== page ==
McAuley, Thomas Babington (Macaulay Thomas Babington)( English essayist, historian and statesman.)
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Biography McAuley, Thomas Babington (Macaulay Thomas Babington)
Born October 25, 1800 in Rotli-Temple (Leicestershire). His father, Zachary Macaulay, was a businessman, an opponent of slavery and the editor of 'Christian reviews' ( 'Christian Observer'). Macaulay was educated at two small private schools. He graduated from Trinity College, Cambridge University, . which won literary awards for poetry in 1819 and Pompeii evening in 1821, and in 1824 became a member of the Board of Trinity College, and began to receive 300 pounds a year - a salary, . in which it is needed after the collapse of his father's company,
. Admitted to the bar, but have not started a legal practice, he wrote to literary journals and supported Abolitionist. In August 1825 his sketch of Milton in the 'Edinburgh Review' has received wide recognition for spirited, energetic, exciting style, which Macaulay continue to improve, and which has influenced English prose. In 1830 he was elected to Parliament from the 'pocket borough' Kalna. Vigorously fought for parliamentary reform. The strength and eloquence of his speeches have won universal admiration, contributed to the adoption of the Bill on the reform of 1832 and made him one of the key figures of the then London Whig Society.
Appointed member, then Secretary of the Control Council for India, in 1832, Macaulay was elected to parliament on the list of the Whigs Leeds. Membership on the board of the college ended in 1831, and now only pay clerk gave him the opportunity to support the family and pay for his father's debts. Nevertheless, at the very time when he was forced to sell their prize-winning medals, Macauley has threatened to resign in response to inadequate government plan to free slaves, the plan was changed, and the resignation is not accepted. In December 1833 he was appointed a member of the Supreme Council of the Viceroy of India, with a salary of 10 000 pounds per year.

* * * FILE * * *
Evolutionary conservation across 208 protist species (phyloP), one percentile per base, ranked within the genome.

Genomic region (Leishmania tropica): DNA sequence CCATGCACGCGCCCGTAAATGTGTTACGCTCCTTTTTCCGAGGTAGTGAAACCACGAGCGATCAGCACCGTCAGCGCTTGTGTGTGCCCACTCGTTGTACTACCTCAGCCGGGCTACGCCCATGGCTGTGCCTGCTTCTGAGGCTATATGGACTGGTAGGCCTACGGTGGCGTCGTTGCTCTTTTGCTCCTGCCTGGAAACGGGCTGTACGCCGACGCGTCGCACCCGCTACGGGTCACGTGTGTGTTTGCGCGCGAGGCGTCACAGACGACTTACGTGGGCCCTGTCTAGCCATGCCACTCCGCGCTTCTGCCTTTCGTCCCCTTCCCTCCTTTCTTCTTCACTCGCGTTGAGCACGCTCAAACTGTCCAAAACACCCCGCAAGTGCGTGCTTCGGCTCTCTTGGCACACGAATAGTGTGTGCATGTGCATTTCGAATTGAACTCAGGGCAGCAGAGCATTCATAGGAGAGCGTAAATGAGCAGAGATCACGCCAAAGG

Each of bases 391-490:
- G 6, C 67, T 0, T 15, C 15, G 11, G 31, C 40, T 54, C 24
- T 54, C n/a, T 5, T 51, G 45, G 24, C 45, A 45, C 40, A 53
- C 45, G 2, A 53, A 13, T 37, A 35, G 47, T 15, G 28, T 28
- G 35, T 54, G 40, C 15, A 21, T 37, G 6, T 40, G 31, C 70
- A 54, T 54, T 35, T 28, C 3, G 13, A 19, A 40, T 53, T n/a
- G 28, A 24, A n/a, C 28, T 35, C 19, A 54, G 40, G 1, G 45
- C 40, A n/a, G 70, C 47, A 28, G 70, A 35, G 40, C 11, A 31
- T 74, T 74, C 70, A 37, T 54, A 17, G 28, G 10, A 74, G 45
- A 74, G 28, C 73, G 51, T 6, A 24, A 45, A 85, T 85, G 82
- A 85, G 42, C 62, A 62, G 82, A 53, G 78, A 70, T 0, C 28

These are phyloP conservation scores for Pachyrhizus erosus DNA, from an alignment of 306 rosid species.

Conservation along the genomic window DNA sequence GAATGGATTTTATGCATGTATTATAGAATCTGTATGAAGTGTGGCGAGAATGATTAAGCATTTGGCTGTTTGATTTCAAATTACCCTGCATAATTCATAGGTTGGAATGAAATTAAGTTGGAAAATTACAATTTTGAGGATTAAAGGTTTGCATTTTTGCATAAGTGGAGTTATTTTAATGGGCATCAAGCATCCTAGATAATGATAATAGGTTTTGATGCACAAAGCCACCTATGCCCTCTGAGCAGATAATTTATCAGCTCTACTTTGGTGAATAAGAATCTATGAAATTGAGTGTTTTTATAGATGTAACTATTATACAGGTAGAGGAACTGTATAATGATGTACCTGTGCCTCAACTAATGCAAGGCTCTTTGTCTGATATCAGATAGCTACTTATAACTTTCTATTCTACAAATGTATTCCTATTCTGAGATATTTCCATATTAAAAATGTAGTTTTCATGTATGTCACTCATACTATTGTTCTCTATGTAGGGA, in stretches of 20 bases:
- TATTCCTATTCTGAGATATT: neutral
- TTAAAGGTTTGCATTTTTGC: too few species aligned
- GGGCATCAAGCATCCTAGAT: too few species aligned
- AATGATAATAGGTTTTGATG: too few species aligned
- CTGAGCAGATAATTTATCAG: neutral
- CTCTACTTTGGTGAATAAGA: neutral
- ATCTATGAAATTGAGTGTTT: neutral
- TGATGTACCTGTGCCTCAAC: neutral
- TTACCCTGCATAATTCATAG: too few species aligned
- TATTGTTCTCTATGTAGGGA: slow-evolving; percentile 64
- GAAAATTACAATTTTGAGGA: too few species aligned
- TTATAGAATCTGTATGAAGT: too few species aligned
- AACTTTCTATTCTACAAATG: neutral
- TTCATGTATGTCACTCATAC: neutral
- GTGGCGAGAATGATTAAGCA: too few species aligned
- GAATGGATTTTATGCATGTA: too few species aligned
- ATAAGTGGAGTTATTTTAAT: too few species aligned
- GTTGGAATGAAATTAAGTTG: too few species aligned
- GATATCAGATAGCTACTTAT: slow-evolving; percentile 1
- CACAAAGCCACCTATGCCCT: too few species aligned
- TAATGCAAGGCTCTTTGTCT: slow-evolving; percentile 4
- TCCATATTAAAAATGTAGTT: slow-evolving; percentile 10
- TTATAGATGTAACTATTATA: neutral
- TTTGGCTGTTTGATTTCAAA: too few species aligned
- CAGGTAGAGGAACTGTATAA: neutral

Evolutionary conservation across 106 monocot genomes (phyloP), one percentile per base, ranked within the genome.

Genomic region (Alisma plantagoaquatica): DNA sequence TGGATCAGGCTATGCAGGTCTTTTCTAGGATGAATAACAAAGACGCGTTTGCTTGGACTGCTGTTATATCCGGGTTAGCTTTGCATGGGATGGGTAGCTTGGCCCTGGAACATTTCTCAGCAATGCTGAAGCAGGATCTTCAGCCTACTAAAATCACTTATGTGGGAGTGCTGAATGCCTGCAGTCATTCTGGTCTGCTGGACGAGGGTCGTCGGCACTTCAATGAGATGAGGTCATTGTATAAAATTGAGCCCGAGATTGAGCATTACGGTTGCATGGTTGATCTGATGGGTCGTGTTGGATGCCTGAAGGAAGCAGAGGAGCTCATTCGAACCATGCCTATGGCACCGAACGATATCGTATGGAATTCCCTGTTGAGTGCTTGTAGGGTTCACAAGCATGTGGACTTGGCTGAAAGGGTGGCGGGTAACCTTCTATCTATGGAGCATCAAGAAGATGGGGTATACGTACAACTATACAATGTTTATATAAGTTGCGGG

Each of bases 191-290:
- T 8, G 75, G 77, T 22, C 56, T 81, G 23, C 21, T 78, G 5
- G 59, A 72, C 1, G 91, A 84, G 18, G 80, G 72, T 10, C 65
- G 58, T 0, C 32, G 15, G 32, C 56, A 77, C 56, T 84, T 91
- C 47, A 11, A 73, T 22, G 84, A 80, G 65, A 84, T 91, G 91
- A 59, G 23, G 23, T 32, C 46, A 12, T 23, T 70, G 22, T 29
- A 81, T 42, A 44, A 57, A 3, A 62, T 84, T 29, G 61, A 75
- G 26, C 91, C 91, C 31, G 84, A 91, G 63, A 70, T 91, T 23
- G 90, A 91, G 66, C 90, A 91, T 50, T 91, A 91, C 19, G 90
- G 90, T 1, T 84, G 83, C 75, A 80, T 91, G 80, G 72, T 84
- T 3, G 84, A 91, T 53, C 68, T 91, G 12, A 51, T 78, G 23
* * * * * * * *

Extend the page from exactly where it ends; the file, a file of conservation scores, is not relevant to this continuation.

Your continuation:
Londoner at heart, he was stung by his Indian 'confinement', though now his family was spared the need to. Inheritance of 10 000 pounds, left by his uncle allowed him to three and a half years to leave his post. Thanks to him, the English language has become essential in the system of Indian education, in addition, he single-handedly wrote the draft of the Indian Penal Code, which became law in 1860.
On returning to London in 1838, Macaulay was elected to Parliament from Edinburgh in 1839, was defense minister in the government Melborna until 1841. When the Whigs regained power in 1846, Macaulay became chief treasurer. After the failure of the elections in 1847 was elected to the House of Commons from Edinburgh in July 1852, although not an official candidate. At this time he had already suffered from heart problems from which never fully recovered. Macaulay retired in 1856, and next year he was given the title of Baron Rotli.
In these years Macauley increasingly inclined to literary pursuits labor. In 1838 began working on the history of Britain (History of England from the Revolution of 1688) and continued to write for the 'Edinburgh Review', which in total have been published 27 of his essays in 1825-1844. Fame were also songs of Ancient Rome (Lays of Ancient Rome, 1842) and the second edition of the Edinburgh Critical and historical essays (Critical and Historical Essays, 1843). The first two volumes of History of England, which was published in 1848, won the extraordinary success. In 1849 Macaulay was elected to the honorary position of Lord Rector of the University of Glasgow. In 1854 he published a collection of Speeches (Speeches), and in 1855 the third and fourth volumes of History. The fifth volume, left unfinished, was published posthumously in 1861. Macaulay died in London on December 28, 1859.